The cenotes of Mexico are sink holes in porous limestone filled with crystalline water and there are literally thousands of them in the Yucatan peninsula.  The ancient Maya saw them as gateways to the underworld and offerings have been found in many cenotes.  Here is Frederick Catherwood’s 19th century illustration of the Bolonchen cenote.  It’s a great depiction of how they used to be.

Cenote Bolonchen as depicted in the 19th century

If you’re a diver, you’ve already heard about cenotes.  The cenotes of Mexico often form a connected underground system of many cenotes that divers love to explore but today we’re going to discuss the ones you can visit above ground, although many of them also offer dive/snorkel options.  They make a tranquil change of pace from the beach scene and Mexican families love to visit them on weekends for a refreshing alternative to the ocean.  There are usually changing facilities and some sort of snack bar or restaurant, so they make a great place to spend an afternoon with kids.  Here are some to explore in the Cancún/Tulum area.  Keep in mind that this is Mexico so typically there won’t be a myriad of handrails, warning signs, lifeguards, non-skid surfaces, etc. to protect the unaware tourist.  The general rule of thumb here is to act sensibly and carefully.  Prices have gone up a bit but you’ll usually get in for $10 or less per person.

Sunlight shaft in a pitch-black cenote creates an ethereal experience.

There are so many great cenotes it’s literally impossible to know or list even a small portion of them.  Let’s start with some of the better-known ones.

Ik-Kil – This cenote is quite close to Chichén Itzá so it’s a popular tourist stop after a hot day among the ruins.  It’s spectacular, with the cool water about 85 feet straight down through limestone walls and long jungle vines hanging to the water.  Yes, you can swim in it and you’ll want to, believe me.  Follow the stone paths down to the water or jump from the one of several platforms, depending on your bravery.  Do not ignore the signs and jump from the uppermost lip.  You will be turned over to police authorities.

Jump in! Just not from the top.

Gran Cenote – This one is also close to a popular tourist destination, Tulum.  It’s nicely set up for visitors with lockers, showers, etc.  It’s gets crowded in the afternoon but the water, stalactites, and wildlife make it a great place to visit.

Gran Cenote

Suytun – This cenote deserves the Most Dramatic Setting award.  It’s perfectly circular, with a stone walkway out into the middle of the water.  There’s a little window in the stalactite-covered cave -roof that allows in a beautiful shaft of light.  Conveniently close to Valladolid, which is about two hours from Cancún.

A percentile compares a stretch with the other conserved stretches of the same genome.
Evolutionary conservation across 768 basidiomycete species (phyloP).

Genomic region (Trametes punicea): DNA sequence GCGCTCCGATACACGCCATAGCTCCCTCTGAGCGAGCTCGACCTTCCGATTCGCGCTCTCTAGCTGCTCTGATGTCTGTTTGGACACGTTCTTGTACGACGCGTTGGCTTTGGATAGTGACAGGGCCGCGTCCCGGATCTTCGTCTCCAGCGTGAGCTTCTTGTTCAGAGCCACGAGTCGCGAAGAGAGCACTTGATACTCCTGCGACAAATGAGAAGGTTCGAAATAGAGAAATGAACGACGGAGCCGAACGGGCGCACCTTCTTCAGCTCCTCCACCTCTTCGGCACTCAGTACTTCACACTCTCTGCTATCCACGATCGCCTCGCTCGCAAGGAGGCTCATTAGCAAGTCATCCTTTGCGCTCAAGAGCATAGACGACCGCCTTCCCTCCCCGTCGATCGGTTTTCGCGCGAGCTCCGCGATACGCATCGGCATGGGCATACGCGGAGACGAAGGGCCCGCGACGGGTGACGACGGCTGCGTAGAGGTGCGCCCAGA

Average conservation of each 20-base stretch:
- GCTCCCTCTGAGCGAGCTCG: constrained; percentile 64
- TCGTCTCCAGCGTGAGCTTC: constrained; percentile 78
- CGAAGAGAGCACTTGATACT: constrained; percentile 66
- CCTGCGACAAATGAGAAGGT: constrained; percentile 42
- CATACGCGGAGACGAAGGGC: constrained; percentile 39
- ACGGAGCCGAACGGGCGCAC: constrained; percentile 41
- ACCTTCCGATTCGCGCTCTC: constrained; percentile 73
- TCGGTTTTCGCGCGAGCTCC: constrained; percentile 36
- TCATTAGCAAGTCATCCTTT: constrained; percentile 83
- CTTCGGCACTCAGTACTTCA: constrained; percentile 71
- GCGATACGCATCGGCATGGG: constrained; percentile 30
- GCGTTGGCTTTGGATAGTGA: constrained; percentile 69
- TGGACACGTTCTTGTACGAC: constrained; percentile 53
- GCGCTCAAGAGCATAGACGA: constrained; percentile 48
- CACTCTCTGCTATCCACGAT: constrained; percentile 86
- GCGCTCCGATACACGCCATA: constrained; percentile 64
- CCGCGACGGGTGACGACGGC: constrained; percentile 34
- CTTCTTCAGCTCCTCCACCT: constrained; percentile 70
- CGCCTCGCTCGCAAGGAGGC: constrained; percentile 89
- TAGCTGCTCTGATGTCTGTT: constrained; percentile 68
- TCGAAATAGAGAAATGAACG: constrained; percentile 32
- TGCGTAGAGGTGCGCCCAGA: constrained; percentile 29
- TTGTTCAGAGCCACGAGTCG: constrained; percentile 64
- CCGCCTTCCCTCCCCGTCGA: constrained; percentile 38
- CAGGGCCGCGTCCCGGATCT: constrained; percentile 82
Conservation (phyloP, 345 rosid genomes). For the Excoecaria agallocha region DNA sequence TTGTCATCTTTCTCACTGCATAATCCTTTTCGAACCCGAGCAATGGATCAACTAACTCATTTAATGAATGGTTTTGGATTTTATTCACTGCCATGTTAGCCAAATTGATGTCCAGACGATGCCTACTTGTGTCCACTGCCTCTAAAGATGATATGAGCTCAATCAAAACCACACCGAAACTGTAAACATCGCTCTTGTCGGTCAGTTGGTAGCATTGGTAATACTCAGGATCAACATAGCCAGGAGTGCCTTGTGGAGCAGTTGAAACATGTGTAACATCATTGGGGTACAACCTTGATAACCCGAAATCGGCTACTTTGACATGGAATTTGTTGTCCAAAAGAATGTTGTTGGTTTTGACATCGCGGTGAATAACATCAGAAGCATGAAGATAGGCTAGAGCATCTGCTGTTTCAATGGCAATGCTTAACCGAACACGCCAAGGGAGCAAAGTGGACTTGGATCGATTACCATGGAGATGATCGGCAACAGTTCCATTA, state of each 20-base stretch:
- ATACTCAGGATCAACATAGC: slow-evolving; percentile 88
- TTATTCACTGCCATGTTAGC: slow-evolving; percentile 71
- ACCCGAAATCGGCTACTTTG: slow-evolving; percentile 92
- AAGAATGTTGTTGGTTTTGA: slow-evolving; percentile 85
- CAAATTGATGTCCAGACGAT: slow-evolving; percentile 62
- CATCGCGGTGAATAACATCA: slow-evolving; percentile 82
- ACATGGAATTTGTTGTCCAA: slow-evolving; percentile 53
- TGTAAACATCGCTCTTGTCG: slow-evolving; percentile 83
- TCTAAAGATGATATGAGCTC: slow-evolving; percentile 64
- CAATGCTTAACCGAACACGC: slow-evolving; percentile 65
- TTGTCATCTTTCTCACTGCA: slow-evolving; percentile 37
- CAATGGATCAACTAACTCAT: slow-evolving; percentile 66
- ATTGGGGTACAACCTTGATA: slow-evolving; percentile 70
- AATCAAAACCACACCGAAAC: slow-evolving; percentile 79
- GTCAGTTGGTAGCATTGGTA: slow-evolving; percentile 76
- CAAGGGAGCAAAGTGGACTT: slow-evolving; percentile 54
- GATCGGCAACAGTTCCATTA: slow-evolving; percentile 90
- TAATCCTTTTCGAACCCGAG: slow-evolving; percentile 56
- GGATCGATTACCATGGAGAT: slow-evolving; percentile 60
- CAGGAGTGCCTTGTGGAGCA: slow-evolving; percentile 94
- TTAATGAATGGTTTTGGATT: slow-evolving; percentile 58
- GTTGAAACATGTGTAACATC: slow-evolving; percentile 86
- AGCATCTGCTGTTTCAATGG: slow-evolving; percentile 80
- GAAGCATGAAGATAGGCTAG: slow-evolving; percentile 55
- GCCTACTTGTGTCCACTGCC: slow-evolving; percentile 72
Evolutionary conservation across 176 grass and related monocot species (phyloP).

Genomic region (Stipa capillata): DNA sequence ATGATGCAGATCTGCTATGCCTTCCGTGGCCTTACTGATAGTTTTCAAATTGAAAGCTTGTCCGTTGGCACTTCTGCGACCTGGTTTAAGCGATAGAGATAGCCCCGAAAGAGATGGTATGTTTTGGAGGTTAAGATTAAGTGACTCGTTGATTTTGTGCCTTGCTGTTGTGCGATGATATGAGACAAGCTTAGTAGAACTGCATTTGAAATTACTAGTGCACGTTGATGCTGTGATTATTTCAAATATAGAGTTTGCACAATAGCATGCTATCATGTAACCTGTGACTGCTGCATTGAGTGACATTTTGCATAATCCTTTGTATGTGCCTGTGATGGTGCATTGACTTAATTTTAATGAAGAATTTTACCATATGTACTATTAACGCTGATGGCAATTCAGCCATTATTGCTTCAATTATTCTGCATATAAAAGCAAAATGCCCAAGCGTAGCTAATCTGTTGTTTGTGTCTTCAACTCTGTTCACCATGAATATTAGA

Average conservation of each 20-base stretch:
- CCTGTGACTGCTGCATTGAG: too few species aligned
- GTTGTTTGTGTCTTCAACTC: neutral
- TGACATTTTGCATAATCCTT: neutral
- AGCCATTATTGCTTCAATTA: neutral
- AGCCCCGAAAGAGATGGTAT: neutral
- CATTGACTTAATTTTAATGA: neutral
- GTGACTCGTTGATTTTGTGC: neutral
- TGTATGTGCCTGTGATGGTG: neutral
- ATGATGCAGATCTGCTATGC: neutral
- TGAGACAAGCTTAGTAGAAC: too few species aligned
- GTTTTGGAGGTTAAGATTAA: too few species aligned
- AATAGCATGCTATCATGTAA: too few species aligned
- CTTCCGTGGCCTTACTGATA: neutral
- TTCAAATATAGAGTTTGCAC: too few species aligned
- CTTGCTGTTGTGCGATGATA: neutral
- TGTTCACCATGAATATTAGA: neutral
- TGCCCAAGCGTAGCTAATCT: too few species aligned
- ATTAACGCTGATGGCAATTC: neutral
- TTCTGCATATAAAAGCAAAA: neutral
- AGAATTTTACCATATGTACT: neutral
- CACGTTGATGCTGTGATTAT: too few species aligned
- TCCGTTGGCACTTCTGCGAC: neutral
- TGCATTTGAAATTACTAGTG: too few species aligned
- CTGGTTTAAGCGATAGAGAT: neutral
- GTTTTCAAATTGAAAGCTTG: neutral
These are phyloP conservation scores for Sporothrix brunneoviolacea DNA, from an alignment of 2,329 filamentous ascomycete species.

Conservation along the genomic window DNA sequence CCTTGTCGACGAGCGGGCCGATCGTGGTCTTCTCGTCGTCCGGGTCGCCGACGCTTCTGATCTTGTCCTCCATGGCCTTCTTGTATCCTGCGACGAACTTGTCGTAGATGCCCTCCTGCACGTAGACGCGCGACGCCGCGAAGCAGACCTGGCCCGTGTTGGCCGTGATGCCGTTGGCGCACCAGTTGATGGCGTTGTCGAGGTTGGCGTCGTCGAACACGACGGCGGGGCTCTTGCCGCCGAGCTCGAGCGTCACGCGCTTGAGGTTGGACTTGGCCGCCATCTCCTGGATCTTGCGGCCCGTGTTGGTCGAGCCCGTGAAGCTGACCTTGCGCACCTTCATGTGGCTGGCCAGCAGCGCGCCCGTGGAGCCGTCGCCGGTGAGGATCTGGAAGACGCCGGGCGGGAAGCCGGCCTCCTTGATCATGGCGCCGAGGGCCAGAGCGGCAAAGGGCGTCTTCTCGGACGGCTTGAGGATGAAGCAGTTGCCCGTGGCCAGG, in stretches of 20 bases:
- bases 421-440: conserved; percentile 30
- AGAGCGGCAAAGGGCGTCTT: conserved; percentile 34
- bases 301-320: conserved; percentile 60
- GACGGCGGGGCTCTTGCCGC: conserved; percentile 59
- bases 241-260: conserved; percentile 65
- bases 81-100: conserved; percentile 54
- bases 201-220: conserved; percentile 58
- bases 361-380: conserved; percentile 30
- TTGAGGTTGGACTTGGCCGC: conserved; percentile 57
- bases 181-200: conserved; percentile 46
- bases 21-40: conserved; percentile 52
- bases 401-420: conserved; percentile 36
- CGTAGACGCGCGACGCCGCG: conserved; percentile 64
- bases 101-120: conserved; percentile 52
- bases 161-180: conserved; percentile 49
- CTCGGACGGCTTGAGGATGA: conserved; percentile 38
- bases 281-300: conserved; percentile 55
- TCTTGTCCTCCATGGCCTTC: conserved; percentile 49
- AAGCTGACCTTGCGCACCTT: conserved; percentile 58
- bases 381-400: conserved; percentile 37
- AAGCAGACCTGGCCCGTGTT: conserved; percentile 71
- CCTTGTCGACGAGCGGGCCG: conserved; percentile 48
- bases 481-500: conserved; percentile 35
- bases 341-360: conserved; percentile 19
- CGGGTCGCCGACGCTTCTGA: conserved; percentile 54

Suytun is by far the most picturesque cenote in Mexico.

Sac-Actún – Quite close to Tulum, this cenote gets rave reviews because it’s almost entirely covered by a limestone roof, with enough light coming in to make you realize the water is a completely transparent sapphire blue.  It’s a magic fairy land of stalactites under the limestone roof and some tree roots have grown down from the limestone ceiling.

Most cenotes feature absolutely crystalline waters. Sac Actún is no exception.

Dos Ojos – You’ll love this one for its jungle path access, its impressive limestone roof, and it’s a snorkeler’s and diver’s paradise.  Also quite close to Tulum, it’s a great place to spend the afternoon after you see the ruins.

On a hot day there’s not many places better for cooling off.

Ok, so that’s five of the better known cenotes.  As I said earlier, there are thousands to choose from and many of them offer jungle tours, zip lines, snorkeling equipment, rope swings, and so on.  Most of the better-known cenotes offer a spectacular, high-adrenaline experience of some sort and it’s definitely worth your time to visit them.  However, I’d like to go out on a limb here and suggest that you also consider some of the lesser known, less spectacular cenotes as a change of pace from the over-the-top.  Why?  Because you’ll share them with Mexican families and that can be just as rewarding as the big-ticket adventure sites.  Here’s a few to check out.

Cenote Azul – located about 30 miles south of Tulum, this is one the tourists don’t get to very often.  It’s one of my favorites for its jungle setting, little caves, and lack of crowds.  There’s a nice restaurant too.  I spent one of my best afternoons ever here with my family and didn’t see a single other tourist.  BTW, this is not Cenote Azul Bacalar, a heavily visited tourist destination, also very cool.

Many Mexican families out for a weekend afternoon visit Cenote Azul.

Choo-Ha – Near Tulum, this cenote has a lot of appeal.  You’ll love the descent down the well-constructed stairs right into the waters of the cavern pools with their roof of overhanging stalactites.  The water is clear and very swimmable.  It’s also near the Mayan Cobá ruins and Choo-Ha will organize a tour for you if you want.  At the ruins, with their 138-foot pyramid (the tallest in the Yucatán peninsula), there are two other cenotes to visit and swim in, making for a great day.  Take your insect repellant.

Choo Ha – photo credit Tripadvisor

Cenote Naharon and Cenote Escondido – Again, just south of Tulum, these two cenotes on opposite sides of the highway, are actually connected by an underwater tunnel.  You have to be a cave-certified diver to make the trip between the two cenotes, by the way.  One entrance fee gets you into both.

Cenote Escondido

With over 6000 cenotes in Mexico, you’ve got plenty of options.  Whether you choose the big-event, spectacular cenotes or prefer something a little more intimate and quieter, there is a cenote out there just right for you.  Look around, you’ll find something great.

If you can find this one, it’s practically yours! (ps, I don’t know where it is)